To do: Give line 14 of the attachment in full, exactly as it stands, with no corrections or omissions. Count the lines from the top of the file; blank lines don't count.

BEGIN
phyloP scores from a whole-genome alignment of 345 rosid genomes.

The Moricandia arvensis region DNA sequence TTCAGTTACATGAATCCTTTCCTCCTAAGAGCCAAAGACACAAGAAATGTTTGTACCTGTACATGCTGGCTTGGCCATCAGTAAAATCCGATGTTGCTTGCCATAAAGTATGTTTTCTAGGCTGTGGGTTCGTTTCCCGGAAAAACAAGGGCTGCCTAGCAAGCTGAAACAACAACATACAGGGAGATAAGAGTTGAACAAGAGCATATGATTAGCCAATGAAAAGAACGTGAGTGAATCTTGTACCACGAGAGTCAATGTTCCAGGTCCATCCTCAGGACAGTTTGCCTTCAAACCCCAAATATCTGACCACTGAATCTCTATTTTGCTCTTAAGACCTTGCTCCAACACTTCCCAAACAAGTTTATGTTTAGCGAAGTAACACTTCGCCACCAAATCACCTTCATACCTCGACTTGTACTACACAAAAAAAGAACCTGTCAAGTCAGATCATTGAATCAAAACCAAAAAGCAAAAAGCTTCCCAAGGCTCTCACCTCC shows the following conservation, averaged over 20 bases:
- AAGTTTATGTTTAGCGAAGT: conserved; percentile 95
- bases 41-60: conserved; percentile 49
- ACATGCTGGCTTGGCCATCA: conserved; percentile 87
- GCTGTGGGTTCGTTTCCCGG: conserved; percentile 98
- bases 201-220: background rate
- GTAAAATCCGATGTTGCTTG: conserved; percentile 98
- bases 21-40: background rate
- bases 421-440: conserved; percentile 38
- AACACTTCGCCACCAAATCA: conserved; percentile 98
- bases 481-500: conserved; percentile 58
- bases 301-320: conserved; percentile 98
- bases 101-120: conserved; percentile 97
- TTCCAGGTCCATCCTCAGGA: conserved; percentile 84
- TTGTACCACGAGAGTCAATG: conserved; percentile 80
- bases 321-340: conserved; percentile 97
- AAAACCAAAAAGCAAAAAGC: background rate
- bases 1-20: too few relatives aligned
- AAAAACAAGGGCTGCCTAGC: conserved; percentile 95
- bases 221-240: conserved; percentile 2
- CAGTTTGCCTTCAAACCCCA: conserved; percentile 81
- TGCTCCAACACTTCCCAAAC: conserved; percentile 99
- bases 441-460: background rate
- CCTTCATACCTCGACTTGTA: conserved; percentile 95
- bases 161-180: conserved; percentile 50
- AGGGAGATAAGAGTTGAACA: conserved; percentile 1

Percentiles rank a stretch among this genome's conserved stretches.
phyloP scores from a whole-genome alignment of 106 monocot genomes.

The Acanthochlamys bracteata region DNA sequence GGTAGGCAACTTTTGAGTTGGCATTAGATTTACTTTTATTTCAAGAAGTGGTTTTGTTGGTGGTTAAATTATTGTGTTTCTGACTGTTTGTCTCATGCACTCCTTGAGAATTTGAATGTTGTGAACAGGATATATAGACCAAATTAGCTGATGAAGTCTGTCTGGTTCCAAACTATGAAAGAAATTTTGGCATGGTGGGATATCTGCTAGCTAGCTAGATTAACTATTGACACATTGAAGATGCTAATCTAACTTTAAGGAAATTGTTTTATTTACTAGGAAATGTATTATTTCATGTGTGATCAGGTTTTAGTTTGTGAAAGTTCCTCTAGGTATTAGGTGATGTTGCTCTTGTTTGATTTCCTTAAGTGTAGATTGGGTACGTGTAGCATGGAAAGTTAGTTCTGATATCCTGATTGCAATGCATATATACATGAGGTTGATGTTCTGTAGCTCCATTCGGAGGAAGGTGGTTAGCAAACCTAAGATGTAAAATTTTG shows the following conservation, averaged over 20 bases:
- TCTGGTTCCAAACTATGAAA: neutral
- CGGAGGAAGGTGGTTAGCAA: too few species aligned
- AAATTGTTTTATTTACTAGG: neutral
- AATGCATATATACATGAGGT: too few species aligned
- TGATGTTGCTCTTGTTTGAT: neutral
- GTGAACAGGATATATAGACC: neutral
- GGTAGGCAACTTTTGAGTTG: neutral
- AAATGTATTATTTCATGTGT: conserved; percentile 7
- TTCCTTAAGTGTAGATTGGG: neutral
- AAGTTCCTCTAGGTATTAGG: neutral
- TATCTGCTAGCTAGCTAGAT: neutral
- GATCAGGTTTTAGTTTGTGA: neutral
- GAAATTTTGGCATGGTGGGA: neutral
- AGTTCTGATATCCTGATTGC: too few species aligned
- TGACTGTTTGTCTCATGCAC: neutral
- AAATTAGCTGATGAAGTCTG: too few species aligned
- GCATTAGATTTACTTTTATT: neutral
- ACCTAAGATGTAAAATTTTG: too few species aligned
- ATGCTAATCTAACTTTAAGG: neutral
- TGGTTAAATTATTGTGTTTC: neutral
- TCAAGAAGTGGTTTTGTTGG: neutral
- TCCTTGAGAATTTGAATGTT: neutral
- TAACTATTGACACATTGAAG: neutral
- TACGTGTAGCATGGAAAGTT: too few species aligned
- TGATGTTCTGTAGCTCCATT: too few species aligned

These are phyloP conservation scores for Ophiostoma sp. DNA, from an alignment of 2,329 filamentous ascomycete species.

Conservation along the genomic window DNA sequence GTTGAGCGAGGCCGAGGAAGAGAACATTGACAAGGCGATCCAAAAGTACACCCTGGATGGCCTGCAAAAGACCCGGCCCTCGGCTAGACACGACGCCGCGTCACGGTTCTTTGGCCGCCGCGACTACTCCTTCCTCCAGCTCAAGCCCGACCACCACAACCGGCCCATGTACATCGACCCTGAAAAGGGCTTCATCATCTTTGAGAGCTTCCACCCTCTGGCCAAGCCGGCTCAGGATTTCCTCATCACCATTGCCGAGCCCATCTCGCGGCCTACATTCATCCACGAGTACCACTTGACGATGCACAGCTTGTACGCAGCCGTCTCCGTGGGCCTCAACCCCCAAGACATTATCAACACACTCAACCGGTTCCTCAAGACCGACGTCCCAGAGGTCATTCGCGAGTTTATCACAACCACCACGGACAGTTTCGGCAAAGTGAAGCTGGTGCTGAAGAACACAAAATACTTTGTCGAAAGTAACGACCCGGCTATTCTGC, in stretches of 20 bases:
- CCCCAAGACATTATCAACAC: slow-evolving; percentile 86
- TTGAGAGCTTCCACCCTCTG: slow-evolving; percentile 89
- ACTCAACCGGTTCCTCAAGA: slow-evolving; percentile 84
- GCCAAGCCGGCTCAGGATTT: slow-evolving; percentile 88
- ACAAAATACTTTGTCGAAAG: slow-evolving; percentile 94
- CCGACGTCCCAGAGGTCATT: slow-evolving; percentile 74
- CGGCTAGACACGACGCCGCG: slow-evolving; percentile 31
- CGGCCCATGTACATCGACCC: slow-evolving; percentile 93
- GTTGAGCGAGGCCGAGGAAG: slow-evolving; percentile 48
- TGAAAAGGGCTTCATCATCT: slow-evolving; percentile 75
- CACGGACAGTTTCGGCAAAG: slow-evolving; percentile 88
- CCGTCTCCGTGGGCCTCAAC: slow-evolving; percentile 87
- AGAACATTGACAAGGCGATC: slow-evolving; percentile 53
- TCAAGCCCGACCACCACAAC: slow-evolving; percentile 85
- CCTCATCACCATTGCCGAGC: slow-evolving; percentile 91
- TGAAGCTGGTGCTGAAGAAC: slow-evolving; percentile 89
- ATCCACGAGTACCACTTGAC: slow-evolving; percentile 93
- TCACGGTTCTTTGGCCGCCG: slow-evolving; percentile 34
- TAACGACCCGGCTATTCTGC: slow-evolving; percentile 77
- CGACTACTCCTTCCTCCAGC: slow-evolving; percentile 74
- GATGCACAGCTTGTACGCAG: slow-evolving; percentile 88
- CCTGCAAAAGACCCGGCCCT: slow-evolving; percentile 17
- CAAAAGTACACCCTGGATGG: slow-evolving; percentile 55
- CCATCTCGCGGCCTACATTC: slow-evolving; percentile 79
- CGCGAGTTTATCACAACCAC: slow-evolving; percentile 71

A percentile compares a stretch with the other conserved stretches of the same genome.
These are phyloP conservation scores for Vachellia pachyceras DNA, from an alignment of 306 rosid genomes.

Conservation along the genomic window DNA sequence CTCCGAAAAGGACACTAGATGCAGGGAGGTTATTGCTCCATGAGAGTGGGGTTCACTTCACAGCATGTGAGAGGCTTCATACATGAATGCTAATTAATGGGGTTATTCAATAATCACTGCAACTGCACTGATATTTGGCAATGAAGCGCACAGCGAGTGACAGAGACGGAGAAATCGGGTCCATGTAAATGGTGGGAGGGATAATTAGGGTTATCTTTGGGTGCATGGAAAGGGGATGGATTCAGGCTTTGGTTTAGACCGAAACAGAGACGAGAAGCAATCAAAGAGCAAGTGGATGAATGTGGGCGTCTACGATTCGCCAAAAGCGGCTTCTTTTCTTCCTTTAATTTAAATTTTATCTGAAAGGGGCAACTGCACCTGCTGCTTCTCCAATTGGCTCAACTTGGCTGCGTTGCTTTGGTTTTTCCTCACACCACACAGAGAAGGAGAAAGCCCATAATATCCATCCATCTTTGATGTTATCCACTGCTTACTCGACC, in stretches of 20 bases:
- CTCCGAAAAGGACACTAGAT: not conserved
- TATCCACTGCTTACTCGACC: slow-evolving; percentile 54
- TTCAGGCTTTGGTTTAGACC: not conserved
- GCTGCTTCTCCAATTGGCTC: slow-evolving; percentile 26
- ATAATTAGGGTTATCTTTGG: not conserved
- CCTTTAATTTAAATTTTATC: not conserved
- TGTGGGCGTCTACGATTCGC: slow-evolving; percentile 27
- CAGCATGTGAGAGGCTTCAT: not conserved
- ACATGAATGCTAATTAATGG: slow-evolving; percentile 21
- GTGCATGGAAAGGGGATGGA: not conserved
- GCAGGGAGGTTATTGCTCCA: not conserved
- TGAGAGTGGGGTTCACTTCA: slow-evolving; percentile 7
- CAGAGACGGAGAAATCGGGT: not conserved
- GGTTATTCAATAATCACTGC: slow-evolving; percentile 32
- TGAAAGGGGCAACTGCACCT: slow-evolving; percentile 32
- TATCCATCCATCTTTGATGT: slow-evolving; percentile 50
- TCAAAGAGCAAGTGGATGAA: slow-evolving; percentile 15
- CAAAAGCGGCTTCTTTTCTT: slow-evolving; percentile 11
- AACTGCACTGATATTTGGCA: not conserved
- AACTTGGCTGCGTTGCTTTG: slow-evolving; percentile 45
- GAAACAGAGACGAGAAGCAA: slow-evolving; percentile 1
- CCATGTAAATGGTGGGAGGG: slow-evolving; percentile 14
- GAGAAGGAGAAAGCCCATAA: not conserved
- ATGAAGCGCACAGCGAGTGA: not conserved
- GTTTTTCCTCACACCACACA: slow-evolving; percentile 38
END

- bases 101-120: conserved; percentile 97